Investigators probing the death of prosecutor Alberto Nisman found a footprint and a fingerprint in a hallway leading to his apartment, and were examining whether someone could have accessed Nisman’s home in this way, Argentinian media reported Wednesday.
The 51-year-old Nisman was found in the bathroom of his locked apartment early Monday, a bullet wound on the right side of his head and, next to his body, a .22 caliber handgun and a single bullet casing, authorities said.
Meanwhile, Argentina’s judiciary released the full 300-page dossier Nisman had prepared, accusing President Cristina Fernandez, Foreign Minister Hector Timerman and other top officials of conspiring to cover up Iran’s involvement in the bombing of the AMIA Jewish community center offices in 1994. Nisman had said he had hundreds of hours of telephone recordings bolstering his accusations. He had been set to present the material to Congress on Monday.
On Tuesday. Nisman’s ex-wife said she does not believe an initial finding that he had killed himself. Judge Sandra Arroyo was clear in answering reporters who asked Tuesday whether her ex-husband’s death was a suicide. “No,” she said.
Nisman had spent 10 years investigating the 1994 AMIA bombing that killed 85 people. His death came hours before he was to appear in congress to detail his charge that Fernandez, her foreign minister and other top officials had agreed to shield Iranian officials who masterminded the bombing.
Administration officials dismissed his allegations as ludicrous.
Viviana Fein, the lead investigator into Nisman’s death, said Monday it appeared to be a suicide and that no indications had surfaced to suggest anyone else was involved.
The gun found next to Nisman had been given to him by a colleague, she said. An initial test for gunshot residue on his hand was negative, but Fein said that was not unusual given the small caliber of the weapon.
No suicide letter was found, according to an adviser to the ministry who spoke on condition of anonymity because he was not authorized to talk to the press. Colleagues said they’d seen no sign he planned to kill himself.
Nisman’s family and friends rejected that he committed suicide in condolence notices published Tuesday in the La Nacion newspaper.
“A profound sadness and pain for a death so unjust,” said a notice from his uncles, aunts and cousins.
Nisman had said he’d been threatened repeatedly for his work and, at the time of his death, 10 federal police officers had been assigned to protect him. Investigators planned to question the officers, starting Tuesday with those posted outside his building the night of his death.
Arroyo, who met with investigators to learn about the progress of the probe, said answers would come in due time.
“There is an investigation underway. We must let justice proceed. I cannot make conjectures,” she told reporters.
The 1994 bombing of the Argentine-Israeli Mutual Association is considered the worst terrorist attack in Argentina’s history. In 2005, Nisman was appointed by then-president Nestor Kirchner, Fernandez’s husband, to revive the floundering investigation. He requested arrest orders be issued against several Iranian officials, including a former president and foreign minister, which an Argentine judge agreed to do in 2006. Interpol later put most of them on its most-wanted list.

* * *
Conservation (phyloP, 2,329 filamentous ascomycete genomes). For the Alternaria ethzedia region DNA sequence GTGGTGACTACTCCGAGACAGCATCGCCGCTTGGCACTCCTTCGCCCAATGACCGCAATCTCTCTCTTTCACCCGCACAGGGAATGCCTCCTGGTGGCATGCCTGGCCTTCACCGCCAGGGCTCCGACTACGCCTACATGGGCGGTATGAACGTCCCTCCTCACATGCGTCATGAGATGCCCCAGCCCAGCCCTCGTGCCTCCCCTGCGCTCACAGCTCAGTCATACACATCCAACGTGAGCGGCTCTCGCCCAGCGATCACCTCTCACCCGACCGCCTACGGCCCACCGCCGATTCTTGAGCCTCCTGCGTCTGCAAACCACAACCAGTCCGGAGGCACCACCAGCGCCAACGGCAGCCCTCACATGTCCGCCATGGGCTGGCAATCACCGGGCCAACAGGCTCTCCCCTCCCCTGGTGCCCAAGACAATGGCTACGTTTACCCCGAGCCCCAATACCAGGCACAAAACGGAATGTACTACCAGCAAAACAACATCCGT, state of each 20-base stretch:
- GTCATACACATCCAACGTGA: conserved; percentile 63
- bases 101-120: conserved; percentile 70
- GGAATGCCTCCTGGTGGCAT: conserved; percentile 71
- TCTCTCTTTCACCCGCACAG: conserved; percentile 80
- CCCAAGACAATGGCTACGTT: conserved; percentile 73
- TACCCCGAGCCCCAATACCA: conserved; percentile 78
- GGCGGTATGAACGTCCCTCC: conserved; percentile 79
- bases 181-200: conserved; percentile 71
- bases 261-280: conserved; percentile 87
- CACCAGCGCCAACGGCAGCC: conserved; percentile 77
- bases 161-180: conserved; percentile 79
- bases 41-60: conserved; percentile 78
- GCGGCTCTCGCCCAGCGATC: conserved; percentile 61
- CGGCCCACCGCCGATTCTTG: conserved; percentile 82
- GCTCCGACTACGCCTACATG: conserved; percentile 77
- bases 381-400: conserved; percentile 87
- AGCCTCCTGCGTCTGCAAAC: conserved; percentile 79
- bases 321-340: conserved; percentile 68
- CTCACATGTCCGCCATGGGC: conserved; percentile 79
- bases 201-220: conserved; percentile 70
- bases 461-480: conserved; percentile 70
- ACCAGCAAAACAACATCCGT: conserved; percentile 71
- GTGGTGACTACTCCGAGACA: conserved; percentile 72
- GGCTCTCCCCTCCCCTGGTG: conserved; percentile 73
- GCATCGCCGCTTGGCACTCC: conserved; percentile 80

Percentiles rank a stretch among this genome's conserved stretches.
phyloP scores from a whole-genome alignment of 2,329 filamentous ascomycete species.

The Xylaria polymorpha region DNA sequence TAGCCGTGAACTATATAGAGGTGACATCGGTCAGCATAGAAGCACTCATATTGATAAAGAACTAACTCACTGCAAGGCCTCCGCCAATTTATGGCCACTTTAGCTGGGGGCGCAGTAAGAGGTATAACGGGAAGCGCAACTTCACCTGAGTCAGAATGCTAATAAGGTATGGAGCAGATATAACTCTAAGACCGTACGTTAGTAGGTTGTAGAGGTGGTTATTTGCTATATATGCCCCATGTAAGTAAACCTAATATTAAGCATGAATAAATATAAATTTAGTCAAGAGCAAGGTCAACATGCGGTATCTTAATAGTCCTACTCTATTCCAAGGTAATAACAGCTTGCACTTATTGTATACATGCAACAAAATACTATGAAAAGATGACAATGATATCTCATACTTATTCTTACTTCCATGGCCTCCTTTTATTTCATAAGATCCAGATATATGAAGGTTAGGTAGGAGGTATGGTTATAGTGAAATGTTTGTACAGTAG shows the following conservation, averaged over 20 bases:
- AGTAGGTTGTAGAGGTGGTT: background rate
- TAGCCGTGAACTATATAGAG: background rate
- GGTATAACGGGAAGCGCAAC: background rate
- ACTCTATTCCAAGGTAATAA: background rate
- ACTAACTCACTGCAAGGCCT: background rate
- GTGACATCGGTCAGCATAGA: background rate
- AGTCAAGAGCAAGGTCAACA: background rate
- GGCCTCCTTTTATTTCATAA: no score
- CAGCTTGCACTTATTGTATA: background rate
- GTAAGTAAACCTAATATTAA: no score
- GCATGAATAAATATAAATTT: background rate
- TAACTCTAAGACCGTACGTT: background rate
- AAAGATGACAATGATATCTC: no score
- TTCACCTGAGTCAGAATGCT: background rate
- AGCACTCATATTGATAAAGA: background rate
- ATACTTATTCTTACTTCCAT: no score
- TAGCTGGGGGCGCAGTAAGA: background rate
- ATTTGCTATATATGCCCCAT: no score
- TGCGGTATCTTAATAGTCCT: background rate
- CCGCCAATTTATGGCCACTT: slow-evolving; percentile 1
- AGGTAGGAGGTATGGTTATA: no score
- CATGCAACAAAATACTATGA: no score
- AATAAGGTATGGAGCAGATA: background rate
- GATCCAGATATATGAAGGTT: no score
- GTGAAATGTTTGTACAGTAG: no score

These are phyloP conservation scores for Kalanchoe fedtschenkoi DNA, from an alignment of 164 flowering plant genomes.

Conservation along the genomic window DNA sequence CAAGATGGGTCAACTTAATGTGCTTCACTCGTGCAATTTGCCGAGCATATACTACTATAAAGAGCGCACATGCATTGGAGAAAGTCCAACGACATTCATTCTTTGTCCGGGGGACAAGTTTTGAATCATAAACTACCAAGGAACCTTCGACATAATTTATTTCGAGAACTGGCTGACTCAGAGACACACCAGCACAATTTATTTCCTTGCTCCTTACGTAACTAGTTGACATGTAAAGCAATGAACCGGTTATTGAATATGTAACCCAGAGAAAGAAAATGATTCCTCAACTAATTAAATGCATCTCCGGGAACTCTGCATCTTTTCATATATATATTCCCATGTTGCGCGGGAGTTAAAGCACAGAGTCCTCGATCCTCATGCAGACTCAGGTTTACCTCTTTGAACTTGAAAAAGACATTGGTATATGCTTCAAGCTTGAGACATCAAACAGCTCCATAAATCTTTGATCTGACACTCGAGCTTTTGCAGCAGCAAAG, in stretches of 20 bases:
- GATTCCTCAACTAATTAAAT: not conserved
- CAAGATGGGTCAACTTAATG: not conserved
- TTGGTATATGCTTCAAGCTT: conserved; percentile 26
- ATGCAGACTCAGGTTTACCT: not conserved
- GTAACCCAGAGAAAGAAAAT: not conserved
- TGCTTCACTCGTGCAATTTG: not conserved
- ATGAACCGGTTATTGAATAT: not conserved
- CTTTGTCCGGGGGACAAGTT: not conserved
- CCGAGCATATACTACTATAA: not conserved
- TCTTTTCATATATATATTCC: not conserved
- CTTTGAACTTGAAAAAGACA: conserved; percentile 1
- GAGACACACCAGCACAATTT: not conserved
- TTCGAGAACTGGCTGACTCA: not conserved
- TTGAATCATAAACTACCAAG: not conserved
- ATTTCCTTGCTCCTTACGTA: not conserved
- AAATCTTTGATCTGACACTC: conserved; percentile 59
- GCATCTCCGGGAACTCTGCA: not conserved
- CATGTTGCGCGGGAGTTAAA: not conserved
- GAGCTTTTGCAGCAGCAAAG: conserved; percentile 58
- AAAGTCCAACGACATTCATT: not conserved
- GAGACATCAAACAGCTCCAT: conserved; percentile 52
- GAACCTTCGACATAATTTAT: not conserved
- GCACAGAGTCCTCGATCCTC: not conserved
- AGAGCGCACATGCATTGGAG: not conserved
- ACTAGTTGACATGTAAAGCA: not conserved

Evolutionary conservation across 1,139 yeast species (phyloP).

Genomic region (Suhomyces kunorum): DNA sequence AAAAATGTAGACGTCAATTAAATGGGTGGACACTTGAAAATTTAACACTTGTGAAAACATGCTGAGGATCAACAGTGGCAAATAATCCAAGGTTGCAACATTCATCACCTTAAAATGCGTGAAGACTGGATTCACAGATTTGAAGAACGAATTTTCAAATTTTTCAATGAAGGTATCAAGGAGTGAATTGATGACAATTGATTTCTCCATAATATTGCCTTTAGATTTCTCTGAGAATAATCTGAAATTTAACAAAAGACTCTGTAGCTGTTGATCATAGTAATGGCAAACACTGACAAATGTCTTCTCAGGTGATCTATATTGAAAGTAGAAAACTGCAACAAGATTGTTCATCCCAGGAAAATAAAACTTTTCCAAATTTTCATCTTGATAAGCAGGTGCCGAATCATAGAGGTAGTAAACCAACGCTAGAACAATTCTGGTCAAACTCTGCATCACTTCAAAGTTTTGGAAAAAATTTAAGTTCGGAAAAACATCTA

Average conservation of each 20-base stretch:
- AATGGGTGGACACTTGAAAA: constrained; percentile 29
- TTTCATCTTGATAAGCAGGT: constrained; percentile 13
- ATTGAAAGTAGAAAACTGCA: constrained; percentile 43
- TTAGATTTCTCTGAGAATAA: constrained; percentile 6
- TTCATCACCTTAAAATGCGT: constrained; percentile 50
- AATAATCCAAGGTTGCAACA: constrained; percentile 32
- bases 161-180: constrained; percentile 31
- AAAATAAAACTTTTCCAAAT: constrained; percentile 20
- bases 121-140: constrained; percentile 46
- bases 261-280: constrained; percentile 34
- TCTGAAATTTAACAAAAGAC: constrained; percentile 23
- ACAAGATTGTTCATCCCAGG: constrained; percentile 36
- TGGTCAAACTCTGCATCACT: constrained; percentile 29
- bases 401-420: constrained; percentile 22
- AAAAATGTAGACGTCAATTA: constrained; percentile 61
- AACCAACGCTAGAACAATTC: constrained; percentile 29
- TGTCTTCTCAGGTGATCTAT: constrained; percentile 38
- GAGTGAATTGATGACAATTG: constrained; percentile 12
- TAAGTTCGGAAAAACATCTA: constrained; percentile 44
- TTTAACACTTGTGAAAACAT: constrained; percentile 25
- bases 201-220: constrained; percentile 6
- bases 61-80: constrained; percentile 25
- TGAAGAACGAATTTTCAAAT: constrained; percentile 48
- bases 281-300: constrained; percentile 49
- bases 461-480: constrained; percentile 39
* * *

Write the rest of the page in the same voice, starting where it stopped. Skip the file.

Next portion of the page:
But the case made little progress and, in 2013, Argentina and Iran agreed to jointly investigate the attack, a move critics said was meant to undermine Nisman’s probe.
Last week, Nisman asked a federal judge to call Fernandez and others, including Timerman, for questioning, accusing them of having made “the criminal decision to fabricate Iran’s innocence to sate Argentina’s commercial, political and geopolitical interests.” The judge was considering Nisman’s request.
Congresswoman Cornelia Schmidt-Liermann said she had planned to pick Nisman up at his residence Monday and accompany him to congress for his testimony.
“Everybody who had contact with him the last 24 hours says he was confident” about his testimony, she told The Associated Press. “There is no indication, under any circumstances, that he killed himself.”
On Tuesday, The Times of Israel’s David Horovitz interviewed the Argentinian-born Israeli author Gustavo Perednik, a good friend of Nisman’s. “It’s rubbish. It’s lies,” Perednik said of the suicide claim.
Perednik, who wrote a book about the AMIA case, was in constant contact with Nisman and last met with him in Buenos Aires a month ago, said that both Nisman’s personality and the timing of his death rendered the suicide notion beyond risible.
Nisman the man was a tennis-playing optimist who loved and enjoyed life, who spoke of his separation from his long-term partner a year ago as a “liberation,” and who was utterly dedicated to his work, said Perednik. He was a man who firmly shrugged off death threats, was balanced, and focused, and decent, and fine.
As for the timing, Perednik said he despaired at the naivete of anyone prepared to countenance that a prosecutor who had spent a decade heading a 30-strong team investigating the worst terror attack ever committed in Argentina would choose to take his own life just a few hours before giving his testimony to a Congressional hearing about an alleged presidential cover-up.
“In our last conversation, Nisman told me that his evidence would either force [Argentinian leaders] to flee or send them to jail. He told me, ‘I’m going to put them in jail’,” said Perednik. Sunday, he noted, was their last chance to stop him.